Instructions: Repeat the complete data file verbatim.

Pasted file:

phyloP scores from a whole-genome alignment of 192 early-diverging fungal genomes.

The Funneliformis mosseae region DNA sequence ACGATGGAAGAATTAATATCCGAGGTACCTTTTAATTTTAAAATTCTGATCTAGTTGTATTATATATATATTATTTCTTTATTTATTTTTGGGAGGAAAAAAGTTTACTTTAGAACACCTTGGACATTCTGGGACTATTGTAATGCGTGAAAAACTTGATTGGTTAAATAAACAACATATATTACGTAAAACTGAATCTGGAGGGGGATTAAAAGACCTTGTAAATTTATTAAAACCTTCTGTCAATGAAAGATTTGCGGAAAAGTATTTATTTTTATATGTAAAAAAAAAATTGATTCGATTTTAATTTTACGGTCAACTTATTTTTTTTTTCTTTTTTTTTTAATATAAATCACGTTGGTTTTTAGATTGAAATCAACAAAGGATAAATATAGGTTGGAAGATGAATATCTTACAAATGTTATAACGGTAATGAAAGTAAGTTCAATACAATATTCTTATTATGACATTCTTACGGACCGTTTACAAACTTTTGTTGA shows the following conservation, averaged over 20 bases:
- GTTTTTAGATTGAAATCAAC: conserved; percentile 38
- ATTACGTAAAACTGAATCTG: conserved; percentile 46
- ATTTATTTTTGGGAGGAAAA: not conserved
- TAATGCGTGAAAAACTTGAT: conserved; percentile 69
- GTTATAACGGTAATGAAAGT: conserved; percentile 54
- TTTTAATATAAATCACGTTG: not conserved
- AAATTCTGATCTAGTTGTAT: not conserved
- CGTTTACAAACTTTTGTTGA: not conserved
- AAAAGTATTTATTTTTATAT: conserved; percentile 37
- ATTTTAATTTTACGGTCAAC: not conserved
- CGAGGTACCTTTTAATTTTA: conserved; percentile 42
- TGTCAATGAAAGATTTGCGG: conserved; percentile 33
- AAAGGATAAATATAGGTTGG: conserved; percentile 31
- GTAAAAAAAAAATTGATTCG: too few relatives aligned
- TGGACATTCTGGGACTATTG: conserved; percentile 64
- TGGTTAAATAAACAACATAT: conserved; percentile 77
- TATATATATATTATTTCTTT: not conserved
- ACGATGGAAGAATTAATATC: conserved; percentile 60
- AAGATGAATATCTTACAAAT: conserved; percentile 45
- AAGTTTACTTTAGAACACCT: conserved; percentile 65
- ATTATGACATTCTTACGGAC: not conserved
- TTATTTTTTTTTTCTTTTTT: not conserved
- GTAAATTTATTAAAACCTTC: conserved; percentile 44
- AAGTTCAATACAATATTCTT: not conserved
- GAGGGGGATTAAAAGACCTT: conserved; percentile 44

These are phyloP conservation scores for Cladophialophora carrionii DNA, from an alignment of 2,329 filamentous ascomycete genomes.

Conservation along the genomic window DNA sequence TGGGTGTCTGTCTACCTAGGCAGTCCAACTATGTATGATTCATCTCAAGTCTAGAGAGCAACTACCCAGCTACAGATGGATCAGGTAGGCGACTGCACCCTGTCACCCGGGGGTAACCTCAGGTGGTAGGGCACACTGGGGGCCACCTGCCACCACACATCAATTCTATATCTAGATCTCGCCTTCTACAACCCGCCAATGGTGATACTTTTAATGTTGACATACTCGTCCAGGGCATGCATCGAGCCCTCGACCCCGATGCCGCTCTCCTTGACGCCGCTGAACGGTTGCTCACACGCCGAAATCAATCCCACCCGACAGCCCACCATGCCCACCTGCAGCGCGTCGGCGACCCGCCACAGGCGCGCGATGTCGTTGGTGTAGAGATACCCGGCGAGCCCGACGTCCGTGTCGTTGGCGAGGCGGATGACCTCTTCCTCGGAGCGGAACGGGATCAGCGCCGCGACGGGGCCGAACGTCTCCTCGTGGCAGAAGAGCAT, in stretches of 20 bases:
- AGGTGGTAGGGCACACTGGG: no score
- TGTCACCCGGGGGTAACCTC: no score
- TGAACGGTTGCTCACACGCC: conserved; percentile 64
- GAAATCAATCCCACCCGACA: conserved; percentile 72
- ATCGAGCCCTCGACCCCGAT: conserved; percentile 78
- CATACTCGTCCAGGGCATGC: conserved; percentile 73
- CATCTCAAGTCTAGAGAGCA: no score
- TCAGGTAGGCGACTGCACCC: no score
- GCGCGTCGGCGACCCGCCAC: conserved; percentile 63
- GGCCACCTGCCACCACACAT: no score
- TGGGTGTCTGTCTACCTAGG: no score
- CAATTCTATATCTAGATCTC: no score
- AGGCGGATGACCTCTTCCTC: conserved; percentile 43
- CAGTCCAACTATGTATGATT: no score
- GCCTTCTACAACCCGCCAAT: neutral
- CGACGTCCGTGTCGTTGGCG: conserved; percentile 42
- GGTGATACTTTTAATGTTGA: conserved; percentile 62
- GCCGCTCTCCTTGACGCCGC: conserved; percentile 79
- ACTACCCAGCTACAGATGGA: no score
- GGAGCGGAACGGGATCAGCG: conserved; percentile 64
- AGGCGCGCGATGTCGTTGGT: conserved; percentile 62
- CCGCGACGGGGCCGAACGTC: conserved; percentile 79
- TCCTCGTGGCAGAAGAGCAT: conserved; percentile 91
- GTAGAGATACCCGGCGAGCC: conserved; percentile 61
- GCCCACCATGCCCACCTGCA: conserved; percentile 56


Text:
phyloP scores from a whole-genome alignment of 192 early-diverging fungal genomes.

The Funneliformis mosseae region DNA sequence ACGATGGAAGAATTAATATCCGAGGTACCTTTTAATTTTAAAATTCTGATCTAGTTGTATTATATATATATTATTTCTTTATTTATTTTTGGGAGGAAAAAAGTTTACTTTAGAACACCTTGGACATTCTGGGACTATTGTAATGCGTGAAAAACTTGATTGGTTAAATAAACAACATATATTACGTAAAACTGAATCTGGAGGGGGATTAAAAGACCTTGTAAATTTATTAAAACCTTCTGTCAATGAAAGATTTGCGGAAAAGTATTTATTTTTATATGTAAAAAAAAAATTGATTCGATTTTAATTTTACGGTCAACTTATTTTTTTTTTCTTTTTTTTTTAATATAAATCACGTTGGTTTTTAGATTGAAATCAACAAAGGATAAATATAGGTTGGAAGATGAATATCTTACAAATGTTATAACGGTAATGAAAGTAAGTTCAATACAATATTCTTATTATGACATTCTTACGGACCGTTTACAAACTTTTGTTGA shows the following conservation, averaged over 20 bases:
- GTTTTTAGATTGAAATCAAC: conserved; percentile 38
- ATTACGTAAAACTGAATCTG: conserved; percentile 46
- ATTTATTTTTGGGAGGAAAA: not conserved
- TAATGCGTGAAAAACTTGAT: conserved; percentile 69
- GTTATAACGGTAATGAAAGT: conserved; percentile 54
- TTTTAATATAAATCACGTTG: not conserved
- AAATTCTGATCTAGTTGTAT: not conserved
- CGTTTACAAACTTTTGTTGA: not conserved
- AAAAGTATTTATTTTTATAT: conserved; percentile 37
- ATTTTAATTTTACGGTCAAC: not conserved
- CGAGGTACCTTTTAATTTTA: conserved; percentile 42
- TGTCAATGAAAGATTTGCGG: conserved; percentile 33
- AAAGGATAAATATAGGTTGG: conserved; percentile 31
- GTAAAAAAAAAATTGATTCG: too few relatives aligned
- TGGACATTCTGGGACTATTG: conserved; percentile 64
- TGGTTAAATAAACAACATAT: conserved; percentile 77
- TATATATATATTATTTCTTT: not conserved
- ACGATGGAAGAATTAATATC: conserved; percentile 60
- AAGATGAATATCTTACAAAT: conserved; percentile 45
- AAGTTTACTTTAGAACACCT: conserved; percentile 65
- ATTATGACATTCTTACGGAC: not conserved
- TTATTTTTTTTTTCTTTTTT: not conserved
- GTAAATTTATTAAAACCTTC: conserved; percentile 44
- AAGTTCAATACAATATTCTT: not conserved
- GAGGGGGATTAAAAGACCTT: conserved; percentile 44

These are phyloP conservation scores for Cladophialophora carrionii DNA, from an alignment of 2,329 filamentous ascomycete genomes.

Conservation along the genomic window DNA sequence TGGGTGTCTGTCTACCTAGGCAGTCCAACTATGTATGATTCATCTCAAGTCTAGAGAGCAACTACCCAGCTACAGATGGATCAGGTAGGCGACTGCACCCTGTCACCCGGGGGTAACCTCAGGTGGTAGGGCACACTGGGGGCCACCTGCCACCACACATCAATTCTATATCTAGATCTCGCCTTCTACAACCCGCCAATGGTGATACTTTTAATGTTGACATACTCGTCCAGGGCATGCATCGAGCCCTCGACCCCGATGCCGCTCTCCTTGACGCCGCTGAACGGTTGCTCACACGCCGAAATCAATCCCACCCGACAGCCCACCATGCCCACCTGCAGCGCGTCGGCGACCCGCCACAGGCGCGCGATGTCGTTGGTGTAGAGATACCCGGCGAGCCCGACGTCCGTGTCGTTGGCGAGGCGGATGACCTCTTCCTCGGAGCGGAACGGGATCAGCGCCGCGACGGGGCCGAACGTCTCCTCGTGGCAGAAGAGCAT, in stretches of 20 bases:
- AGGTGGTAGGGCACACTGGG: no score
- TGTCACCCGGGGGTAACCTC: no score
- TGAACGGTTGCTCACACGCC: conserved; percentile 64
- GAAATCAATCCCACCCGACA: conserved; percentile 72
- ATCGAGCCCTCGACCCCGAT: conserved; percentile 78
- CATACTCGTCCAGGGCATGC: conserved; percentile 73
- CATCTCAAGTCTAGAGAGCA: no score
- TCAGGTAGGCGACTGCACCC: no score
- GCGCGTCGGCGACCCGCCAC: conserved; percentile 63
- GGCCACCTGCCACCACACAT: no score
- TGGGTGTCTGTCTACCTAGG: no score
- CAATTCTATATCTAGATCTC: no score
- AGGCGGATGACCTCTTCCTC: conserved; percentile 43
- CAGTCCAACTATGTATGATT: no score
- GCCTTCTACAACCCGCCAAT: neutral
- CGACGTCCGTGTCGTTGGCG: conserved; percentile 42
- GGTGATACTTTTAATGTTGA: conserved; percentile 62
- GCCGCTCTCCTTGACGCCGC: conserved; percentile 79
- ACTACCCAGCTACAGATGGA: no score
- GGAGCGGAACGGGATCAGCG: conserved; percentile 64
- AGGCGCGCGATGTCGTTGGT: conserved; percentile 62
- CCGCGACGGGGCCGAACGTC: conserved; percentile 79
- TCCTCGTGGCAGAAGAGCAT: conserved; percentile 91
- GTAGAGATACCCGGCGAGCC: conserved; percentile 61
- GCCCACCATGCCCACCTGCA: conserved; percentile 56